posted by Dip Flash at 8:09 AM on August 27, 2016

But cause and effect does not explain why folding stools originated in ancient Egypt, a region with a warm, dry climate

They didn't like the sand getting everywhere maybe?

I have never figured out what was comfortable about reclining on your side/arm and arm falls asleep when I stay in that position for long. Maybe Roman lounges were built to prevent that, though.
posted by emjaybee at 9:27 AM on August 27, 2016

How about the Therm-a-rest backpack chair? Converts your sleeping pad into a seat with a backrest. Weighs just a few ounces. Don't leave the trailhead without it.
posted by JackFlash at 12:34 PM on August 27, 2016

needs more Christina Hendricks
posted by Rhomboid at 1:35 PM on August 27, 2016 [1 favorite]

The history of chairs, previously (not a double).
posted by filthy light thief at 1:41 PM on August 27, 2016 [1 favorite]

Thanks fff! I hadn't seen it, and it was a typically excellent post.
posted by blahblahblah at 2:07 PM on August 27, 2016

I can't let a chair post pass without noting Greg Fleishman of Culver City, LA/CA. His cut-from-a-single-sheet-of-plywood chairs are amazing and sooo comfortable--the zig-zags turn unyielding plywood into perfect springy springs.

If only they were cheap.

Note: I discovered them in the Tsiolkovsky (or was it cat's cradle) section of the Museum of Jurassic Technology (also Culver City), which is ... just right.
posted by hexatron at 2:17 PM on August 27, 2016 [2 favorites]

Put me down for a floor sitter. A couple years ago we got a really nice heavy square coffee table that we throw a blanket over in the winter and call a Kotatsu. When I do use chairs I prefer large, very solid ones that I can squirm all around in.

I'm interested in the deep squat. I've tried it before but I reckon I'm not gifted with the genetics, or the lifetime of practice, that makes it comfortable. And since starting to ride a bike more, my leg muscles tend to get in the way of that.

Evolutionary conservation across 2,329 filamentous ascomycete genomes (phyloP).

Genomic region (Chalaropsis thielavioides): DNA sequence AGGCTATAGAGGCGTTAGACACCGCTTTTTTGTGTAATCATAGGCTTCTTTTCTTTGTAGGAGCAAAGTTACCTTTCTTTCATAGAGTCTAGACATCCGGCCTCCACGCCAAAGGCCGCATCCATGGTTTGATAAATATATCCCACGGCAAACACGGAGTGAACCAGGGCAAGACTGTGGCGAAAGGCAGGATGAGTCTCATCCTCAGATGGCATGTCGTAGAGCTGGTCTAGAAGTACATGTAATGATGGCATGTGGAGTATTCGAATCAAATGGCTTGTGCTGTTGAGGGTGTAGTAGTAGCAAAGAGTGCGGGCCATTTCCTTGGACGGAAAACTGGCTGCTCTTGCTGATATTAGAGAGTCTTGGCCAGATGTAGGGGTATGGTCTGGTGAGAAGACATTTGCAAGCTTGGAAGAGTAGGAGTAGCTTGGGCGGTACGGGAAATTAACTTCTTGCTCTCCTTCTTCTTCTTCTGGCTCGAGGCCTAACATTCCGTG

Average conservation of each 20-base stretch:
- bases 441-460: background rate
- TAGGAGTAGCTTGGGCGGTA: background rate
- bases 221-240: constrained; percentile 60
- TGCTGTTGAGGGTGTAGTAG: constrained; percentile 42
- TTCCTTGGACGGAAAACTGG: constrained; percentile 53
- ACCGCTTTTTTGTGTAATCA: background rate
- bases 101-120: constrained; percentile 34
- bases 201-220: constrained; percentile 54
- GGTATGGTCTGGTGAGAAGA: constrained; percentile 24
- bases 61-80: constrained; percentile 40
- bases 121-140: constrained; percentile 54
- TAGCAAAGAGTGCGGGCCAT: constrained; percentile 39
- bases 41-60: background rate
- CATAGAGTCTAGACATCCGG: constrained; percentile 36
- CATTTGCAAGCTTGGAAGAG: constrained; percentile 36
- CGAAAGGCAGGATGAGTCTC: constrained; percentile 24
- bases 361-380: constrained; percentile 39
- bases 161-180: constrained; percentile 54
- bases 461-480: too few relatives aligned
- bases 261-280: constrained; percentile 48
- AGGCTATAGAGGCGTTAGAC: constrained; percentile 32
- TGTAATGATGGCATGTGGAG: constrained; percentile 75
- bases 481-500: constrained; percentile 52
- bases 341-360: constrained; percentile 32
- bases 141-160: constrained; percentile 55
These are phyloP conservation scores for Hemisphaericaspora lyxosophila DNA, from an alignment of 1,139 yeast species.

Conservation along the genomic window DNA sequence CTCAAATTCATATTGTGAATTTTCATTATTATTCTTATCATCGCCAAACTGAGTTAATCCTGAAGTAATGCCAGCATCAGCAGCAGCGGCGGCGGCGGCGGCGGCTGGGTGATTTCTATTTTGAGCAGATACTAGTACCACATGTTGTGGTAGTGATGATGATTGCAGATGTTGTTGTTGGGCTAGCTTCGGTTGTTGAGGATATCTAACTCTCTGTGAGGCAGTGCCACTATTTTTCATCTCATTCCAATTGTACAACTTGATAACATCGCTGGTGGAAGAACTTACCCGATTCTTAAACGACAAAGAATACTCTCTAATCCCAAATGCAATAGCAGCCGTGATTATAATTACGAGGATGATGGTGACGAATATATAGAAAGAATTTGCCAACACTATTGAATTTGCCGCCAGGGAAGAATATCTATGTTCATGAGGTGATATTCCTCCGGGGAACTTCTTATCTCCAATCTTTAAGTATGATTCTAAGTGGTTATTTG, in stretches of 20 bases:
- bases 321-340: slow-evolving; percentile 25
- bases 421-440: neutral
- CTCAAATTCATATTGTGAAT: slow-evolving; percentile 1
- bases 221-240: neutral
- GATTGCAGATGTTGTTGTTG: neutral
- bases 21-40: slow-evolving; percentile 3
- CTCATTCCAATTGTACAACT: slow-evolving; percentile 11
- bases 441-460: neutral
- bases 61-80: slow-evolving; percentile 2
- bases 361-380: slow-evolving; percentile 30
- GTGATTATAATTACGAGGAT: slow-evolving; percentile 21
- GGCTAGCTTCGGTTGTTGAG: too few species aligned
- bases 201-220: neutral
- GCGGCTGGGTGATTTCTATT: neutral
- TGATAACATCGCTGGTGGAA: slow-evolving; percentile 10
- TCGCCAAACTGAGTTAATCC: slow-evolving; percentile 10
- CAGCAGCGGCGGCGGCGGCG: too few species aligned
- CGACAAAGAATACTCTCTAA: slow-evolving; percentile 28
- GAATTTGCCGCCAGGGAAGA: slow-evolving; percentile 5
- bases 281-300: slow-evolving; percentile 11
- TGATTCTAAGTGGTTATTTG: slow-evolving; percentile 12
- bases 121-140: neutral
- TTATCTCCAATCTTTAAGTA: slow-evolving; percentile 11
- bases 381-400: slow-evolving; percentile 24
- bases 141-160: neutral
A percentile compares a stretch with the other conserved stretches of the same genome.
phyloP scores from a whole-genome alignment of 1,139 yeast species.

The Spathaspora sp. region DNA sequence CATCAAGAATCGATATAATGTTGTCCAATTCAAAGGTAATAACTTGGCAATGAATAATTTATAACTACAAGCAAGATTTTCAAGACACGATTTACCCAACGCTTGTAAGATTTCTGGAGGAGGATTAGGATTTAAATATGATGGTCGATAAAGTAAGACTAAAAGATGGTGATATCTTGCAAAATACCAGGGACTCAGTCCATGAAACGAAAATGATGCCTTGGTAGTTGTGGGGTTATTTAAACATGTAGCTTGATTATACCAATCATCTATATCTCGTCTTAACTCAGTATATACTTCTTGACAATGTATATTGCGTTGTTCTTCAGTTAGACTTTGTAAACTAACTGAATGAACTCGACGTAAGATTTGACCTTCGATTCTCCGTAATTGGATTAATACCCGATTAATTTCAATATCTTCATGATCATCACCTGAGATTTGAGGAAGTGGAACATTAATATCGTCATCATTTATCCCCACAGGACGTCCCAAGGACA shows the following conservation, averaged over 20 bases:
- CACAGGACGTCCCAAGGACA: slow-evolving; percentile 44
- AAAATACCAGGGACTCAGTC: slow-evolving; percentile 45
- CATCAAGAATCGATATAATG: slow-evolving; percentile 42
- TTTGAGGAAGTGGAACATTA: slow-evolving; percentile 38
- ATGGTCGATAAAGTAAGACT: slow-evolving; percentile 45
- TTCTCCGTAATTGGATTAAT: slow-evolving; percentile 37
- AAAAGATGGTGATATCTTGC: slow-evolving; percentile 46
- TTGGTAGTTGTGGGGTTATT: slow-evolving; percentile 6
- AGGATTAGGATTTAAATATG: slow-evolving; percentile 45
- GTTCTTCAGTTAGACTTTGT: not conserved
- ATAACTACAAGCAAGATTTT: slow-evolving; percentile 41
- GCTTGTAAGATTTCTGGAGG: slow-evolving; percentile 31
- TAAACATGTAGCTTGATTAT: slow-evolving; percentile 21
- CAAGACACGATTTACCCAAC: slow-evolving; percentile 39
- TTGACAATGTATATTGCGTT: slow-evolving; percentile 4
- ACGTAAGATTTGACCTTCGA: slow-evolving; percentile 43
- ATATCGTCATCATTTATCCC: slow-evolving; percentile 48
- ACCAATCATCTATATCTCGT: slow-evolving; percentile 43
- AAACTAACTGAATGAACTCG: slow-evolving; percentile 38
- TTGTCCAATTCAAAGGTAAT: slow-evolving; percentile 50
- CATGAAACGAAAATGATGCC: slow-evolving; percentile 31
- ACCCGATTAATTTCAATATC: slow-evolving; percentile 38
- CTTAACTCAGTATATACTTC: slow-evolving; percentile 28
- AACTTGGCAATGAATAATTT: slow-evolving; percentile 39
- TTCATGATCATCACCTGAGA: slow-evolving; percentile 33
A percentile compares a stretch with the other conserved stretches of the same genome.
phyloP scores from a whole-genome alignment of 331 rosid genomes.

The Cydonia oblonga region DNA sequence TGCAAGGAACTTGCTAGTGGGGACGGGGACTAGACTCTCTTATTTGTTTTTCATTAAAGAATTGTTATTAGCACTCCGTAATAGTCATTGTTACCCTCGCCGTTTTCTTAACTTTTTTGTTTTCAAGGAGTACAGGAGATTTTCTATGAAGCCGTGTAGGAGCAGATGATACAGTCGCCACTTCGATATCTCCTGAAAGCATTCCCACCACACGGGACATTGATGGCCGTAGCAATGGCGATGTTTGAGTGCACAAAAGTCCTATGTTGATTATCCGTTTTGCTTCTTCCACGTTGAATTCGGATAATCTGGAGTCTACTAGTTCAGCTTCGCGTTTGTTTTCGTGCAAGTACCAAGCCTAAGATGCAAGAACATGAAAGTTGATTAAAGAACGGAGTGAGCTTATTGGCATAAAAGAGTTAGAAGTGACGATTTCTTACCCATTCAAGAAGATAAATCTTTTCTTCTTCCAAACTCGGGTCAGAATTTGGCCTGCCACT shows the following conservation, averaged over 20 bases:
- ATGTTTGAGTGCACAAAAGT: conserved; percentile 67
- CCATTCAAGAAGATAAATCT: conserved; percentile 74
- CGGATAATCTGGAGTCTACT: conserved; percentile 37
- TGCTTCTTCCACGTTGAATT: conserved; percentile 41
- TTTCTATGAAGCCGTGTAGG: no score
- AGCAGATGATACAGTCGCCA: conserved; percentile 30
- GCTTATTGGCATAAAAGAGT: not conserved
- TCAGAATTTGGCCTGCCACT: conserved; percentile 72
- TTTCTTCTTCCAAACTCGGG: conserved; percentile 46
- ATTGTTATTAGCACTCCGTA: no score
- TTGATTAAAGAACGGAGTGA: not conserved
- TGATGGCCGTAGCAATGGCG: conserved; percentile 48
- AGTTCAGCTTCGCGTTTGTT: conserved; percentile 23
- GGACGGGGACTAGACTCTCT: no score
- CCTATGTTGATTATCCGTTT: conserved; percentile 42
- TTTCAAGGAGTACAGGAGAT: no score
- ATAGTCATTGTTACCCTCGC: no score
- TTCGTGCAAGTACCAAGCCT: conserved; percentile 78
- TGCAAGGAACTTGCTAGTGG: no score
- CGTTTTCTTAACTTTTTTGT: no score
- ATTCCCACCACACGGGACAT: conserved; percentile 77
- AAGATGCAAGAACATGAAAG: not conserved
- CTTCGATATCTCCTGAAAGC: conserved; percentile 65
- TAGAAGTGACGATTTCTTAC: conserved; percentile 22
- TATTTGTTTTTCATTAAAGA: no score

I learned an interesting anecdote at my office-furniture-manufacturing job. 20 years ago, the industry was super excited because everyone was designing task chairs (aka office desk chairs) that would hold your body in the perfect, ergonomically correct position so you could work on your desktop computer all day without injury.

People got injured. A Lot. Nerves got pinched - over time. Blood clots formed in legs - over time. Muscles atrophied - over time.

People need to move. Movement keeps us healthy. The response to this was two fold: First, you see a lot of chairs that make you move, like exercise balls. Secondly, the rise of height-adjustable desks and walk stations.

But we still have chairs-as-chairs. However (and this is what I think is really clever and incredible) some chairs are designed specifically to be comfortable for a short while (an hour meeting etc) but then to become uncomfortable after that. And this is a really unique concept because "become uncomfortable after a while" doesn't really seem to go hand-in-hand with "super comfortable for a while".

I'll give an example. Hope no one minds, but I'm sure all the companies have chairs like these, this one is just one I know about. The Qivi chair has a pivot where the back connects to the arms so you can lean back, which is kind of obvious. But, cleverly, the seat bed also slides forward ever so slightly so that leaning back delivers a smooth experience where no friction occurs between your body and the seat. This is super great because it allows you to move and reposition and fidget in the short term. However, in the long term, the hard bottom makes your butt tired, and the lack of upper back support makes your core tired, so you got to get up and stretch to re-energize.
posted by rebent at 4:13 PM on August 27, 2016 [2 favorites]

the Helinox Ground Chair - - 520 grams, folds up into a tiny belt pouch, no pointy legs to dig into the ground...

Costs US$112 and if you're over a certain age you can't get out of it. (I have the made in US prequel: $24 on sale. Works great until I try to get up.)
posted by sneebler at 7:11 PM on August 27, 2016

However, some chairs are designed specifically to be comfortable for a short while but then to become uncomfortable after that.
posted by rebent

You don't say.
posted by sneebler at 7:16 PM on August 27, 2016

So we don't end on a snark, I will add to the opinion that the Helinox chairs are excellent. I have the Helinox One, not the Ground Chair, and it is actively comfortable, and not just "comfortable considering it was the size of a shoe 2 minutes ago".
posted by milkb0at at 2:14 PM on August 28, 2016 [1 favorite]